by Tom Brown Jr.
Once and for all, I am getting out the information for an
advanced tracking seminar and have standardized all my notes, measurements, and
techniques for tracking. One technique that has given trackers the edge is
called "foot mapping". This technique is an easy way to keep records
and pressure release studies, and to communicate to each other the nuances of
Foot mapping is a technique I use to convey exacting pressure
release information in my notebooks or to advanced tracking students. As you
will see in the future, a new class is coming into existence that will surpass
the teachings of the Advanced Tracking and Nature Observation Course. (My
survival classes have an advanced, so why not tracking.) What I am describing
here will be of utmost importance if you are considering the Advanced Tracking
and Nature Awareness Class. Most of the new standard students are learning this
advanced way of mapping during their standard class.
The first thing you must do when you are conveying the
information on paper or to other trackers over the phone is to state what kind
of track it is, whether it is right or left, front or back, and the length and
width. For human tracks you will want the width in two places.
Next, draw the track to scale on a clean sheet of paper, using
the proper measurements. Now divide the track down the center with a vertical
line, which will be called the vertical axis. Next divide the track in half with
a horizontal line which will be called the horizontal axis (see illustration),
As you can see, we are using a human footprint but this technique will work for
any animal track.
Starting on the top left, that portion of the track is known
as Quadrant 1, the top right is Quadrant 2, the bottom left is Quadrant 3, and
the bottom right is Quadrant 4. Next, we divide each quadrant with 20 equally
spaced horizontal lines. To do this, begin at the tip of the track and equally
space 20 lines that end before reaching the horizontal axis. The lower part of
the track is done the same way, starting just below the horizontal axis with
line 1 and continuing on to the heel of the track with line 20, all of them.
equally spaced (see illustration). So you can see that each quadrant has 20
equally spaced lines running in the order of 1 to 20 from the top of the
quadrant to the bottom of the quadrant.
Now, we must complete the grid by putting in the vertical
lettered lines and this is where most people have a little trouble. Starting
from the outermost part of the track in each quadrant and working to the
vertical axis there will be equally spaced lines. The outermost part of the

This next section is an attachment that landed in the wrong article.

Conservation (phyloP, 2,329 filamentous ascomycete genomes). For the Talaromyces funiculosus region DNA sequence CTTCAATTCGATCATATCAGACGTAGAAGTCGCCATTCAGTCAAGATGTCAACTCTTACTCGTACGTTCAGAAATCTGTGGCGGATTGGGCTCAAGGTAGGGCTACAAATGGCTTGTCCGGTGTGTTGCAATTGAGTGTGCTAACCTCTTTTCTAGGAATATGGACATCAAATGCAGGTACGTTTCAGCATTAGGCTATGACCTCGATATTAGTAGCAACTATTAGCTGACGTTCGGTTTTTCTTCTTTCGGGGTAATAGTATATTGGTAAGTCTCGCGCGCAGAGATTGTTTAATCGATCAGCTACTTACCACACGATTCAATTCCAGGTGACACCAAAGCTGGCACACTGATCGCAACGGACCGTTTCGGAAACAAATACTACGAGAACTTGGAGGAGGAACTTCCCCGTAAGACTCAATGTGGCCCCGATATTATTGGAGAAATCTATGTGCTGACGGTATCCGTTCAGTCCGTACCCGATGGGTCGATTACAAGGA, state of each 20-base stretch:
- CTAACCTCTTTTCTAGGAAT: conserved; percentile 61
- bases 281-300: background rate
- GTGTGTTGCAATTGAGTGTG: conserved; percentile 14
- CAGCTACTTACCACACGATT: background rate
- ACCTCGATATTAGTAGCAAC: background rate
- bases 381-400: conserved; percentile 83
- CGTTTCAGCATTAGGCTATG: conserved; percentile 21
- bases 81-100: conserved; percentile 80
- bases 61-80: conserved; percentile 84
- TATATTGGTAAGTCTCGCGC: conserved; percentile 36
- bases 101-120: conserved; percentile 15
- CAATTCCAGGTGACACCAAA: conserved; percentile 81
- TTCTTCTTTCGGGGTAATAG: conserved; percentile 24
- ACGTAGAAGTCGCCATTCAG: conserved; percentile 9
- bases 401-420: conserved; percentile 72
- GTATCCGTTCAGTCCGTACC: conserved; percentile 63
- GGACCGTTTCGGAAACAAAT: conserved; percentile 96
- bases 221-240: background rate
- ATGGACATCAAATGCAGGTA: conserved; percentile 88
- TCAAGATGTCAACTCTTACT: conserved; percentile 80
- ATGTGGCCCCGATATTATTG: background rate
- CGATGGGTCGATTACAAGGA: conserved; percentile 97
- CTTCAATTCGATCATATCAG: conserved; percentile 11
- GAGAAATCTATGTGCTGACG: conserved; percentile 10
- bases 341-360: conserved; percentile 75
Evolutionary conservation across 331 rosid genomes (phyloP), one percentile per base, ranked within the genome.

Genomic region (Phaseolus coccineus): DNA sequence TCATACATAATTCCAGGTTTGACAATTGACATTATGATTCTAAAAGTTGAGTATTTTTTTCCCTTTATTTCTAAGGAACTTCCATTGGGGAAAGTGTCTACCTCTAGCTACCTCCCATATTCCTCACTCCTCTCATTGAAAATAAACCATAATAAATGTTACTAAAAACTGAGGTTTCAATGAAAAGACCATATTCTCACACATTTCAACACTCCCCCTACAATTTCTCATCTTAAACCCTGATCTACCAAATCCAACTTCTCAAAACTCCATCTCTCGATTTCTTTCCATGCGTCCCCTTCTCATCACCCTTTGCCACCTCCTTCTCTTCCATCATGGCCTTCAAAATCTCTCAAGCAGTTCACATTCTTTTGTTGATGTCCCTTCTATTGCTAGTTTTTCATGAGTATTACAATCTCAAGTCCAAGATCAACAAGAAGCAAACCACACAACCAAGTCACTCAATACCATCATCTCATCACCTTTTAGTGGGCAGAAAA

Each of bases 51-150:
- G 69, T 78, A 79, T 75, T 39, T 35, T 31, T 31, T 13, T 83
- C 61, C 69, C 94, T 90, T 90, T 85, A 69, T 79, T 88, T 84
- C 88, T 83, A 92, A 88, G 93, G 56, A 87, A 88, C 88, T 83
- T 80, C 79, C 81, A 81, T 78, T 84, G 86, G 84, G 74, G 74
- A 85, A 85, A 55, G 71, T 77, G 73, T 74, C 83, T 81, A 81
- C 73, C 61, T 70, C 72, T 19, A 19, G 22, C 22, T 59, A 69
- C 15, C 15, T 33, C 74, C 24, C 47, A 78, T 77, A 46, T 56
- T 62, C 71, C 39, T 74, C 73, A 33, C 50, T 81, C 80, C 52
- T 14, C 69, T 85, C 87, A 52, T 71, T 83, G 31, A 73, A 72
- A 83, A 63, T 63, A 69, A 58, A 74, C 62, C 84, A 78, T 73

track will be the letter H and run to line A which lies next to the vertical
line (see illustration).
Of course, with very small tracks, you must scale up the track
so that you can fit in all the grid systems. For instance, if you have a track
that is only an inch long, you would draw the track a. foot long, then fill in
the grid. Later, in future editions of the newsletter, I will be covering how to
grid out the various smaller animal tracks, but this basic one will suffice for
The beauty of this tracking technique is he way in which
intricate pressure release systems and indicators can be conveyed over the phone
or onto paper without any mistakes. Remember, that there are 85 external
pressure releases, 85 internal pressure releases, and 65 indicator pressure
releases that one can read from a track. The 65 indicator pressure release
systems are the ones that you will want to convey to other trackers or into your
notebook and this foot mapping is the only way to do it precisely.
For instance, using the sample illustration, if I have a man
with a rolling, negative pitched spiraling pock pressure release covering
Quadrant 2, number 2, 3 & 4, letters F, G & H, you can, easily see where
it belongs on the chart. This, of course, means that the person has stopped to
pick up a coin or small object, but if the pressure release was found an inch
back, it would have meant he had just bent over. That is why this mapping
technique is so important in the exchanging of information. Doubly important
when we find ourselves tracking lost people.
From The Tracker magazine, Summer 1983,
published by the Tracker School.
For more articles from The Tracker magazine, visit the
Tracker Trail website.